Premeditated Myrtle (Myrtle Hardcastle #1)
By Elizabeth C Bunce
Reviewed by Zewlan Moor
This book is like the younger readers version of Alan Bradley’s Flavia De Luce mysteries and Philip Pullman’s Sally Lockhart quartet. It features an unconventional, intelligent protagonist, with that arch tone commonly found in Victorian cozy mysteries.
In Premeditated Myrtle, the first book in the series, we are introduced to twelve year old Myrtle, who notices that things are amiss at her neighbour’s house. Myrtle is training herself to be very Observant (always capitalised in the text), so she can solve crimes. She is able to study her father’s legal books — he is the town prosecutor. She’s also well-versed in toxicology and other forensic sciences through perusing her late mother’s medical textbooks. Myrtle does tend to see crime everywhere, but her opinion is vindicated when her spinster neighbour is indeed found to have been murdered.
As we all know, in children’s books, the adults need to be out of the picture so the child main character can lead the action. Bunce has put a neat spin on this trope by having Myrtle be much more comfortable in adult company than with people her own age. Not just because she’s precocious, but because she struggles with social cues. The adults in her life are more forgiving of this than the other young women she is supposed to be cultivating as friends.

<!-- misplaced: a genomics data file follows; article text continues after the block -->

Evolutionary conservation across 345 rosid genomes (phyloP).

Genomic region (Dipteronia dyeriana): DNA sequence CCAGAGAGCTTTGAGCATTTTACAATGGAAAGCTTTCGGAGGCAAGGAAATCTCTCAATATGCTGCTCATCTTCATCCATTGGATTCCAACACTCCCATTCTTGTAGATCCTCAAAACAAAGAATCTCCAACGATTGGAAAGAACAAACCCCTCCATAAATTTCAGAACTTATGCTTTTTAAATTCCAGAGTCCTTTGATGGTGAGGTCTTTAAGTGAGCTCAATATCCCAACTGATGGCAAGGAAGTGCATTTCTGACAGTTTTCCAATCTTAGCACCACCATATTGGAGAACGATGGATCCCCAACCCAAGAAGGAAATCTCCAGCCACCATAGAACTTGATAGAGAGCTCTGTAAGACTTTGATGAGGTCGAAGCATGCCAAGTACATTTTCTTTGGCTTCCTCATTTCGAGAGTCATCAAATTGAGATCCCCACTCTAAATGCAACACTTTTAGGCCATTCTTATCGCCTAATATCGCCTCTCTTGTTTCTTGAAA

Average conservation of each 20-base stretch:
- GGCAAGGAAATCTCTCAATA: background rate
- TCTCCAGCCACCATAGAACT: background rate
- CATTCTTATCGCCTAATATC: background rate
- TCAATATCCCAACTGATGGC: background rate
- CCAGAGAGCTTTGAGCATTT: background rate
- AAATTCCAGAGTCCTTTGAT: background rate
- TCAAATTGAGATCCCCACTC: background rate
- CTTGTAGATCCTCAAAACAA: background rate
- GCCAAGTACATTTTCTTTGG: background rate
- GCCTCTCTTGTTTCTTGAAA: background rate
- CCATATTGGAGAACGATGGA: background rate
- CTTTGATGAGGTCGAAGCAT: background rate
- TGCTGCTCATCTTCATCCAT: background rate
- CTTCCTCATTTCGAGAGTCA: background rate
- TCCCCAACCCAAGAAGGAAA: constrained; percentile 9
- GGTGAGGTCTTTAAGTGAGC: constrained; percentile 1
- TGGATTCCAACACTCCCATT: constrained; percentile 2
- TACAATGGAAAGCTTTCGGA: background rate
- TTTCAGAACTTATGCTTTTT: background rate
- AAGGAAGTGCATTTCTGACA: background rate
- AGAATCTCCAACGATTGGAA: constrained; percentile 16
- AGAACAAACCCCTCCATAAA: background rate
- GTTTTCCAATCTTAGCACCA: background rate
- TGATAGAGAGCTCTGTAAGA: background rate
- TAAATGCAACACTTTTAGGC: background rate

Her father is distracted by his work, but her governess, Miss Judson is genuinely interested in what Myrtle has to say and has faith in her detection skills. Like Myrtle, Miss Judson is on the outer of things, being from French Guinea. Other adult characters involved in the detection business, including the police inspector and the local solicitor, are refreshingly respectful of Myrtle’s ideas.
If you enjoy hanging out with Nancy Springer’s Enola Holmes or Daisy Wells and Hazel Wong from Robin Stevens’ Murder Most Unladylike series, you’ll like Myrtle Hardcastle. And the best thing is that the second book in the series, How to Get Away with Myrtle, was released in October!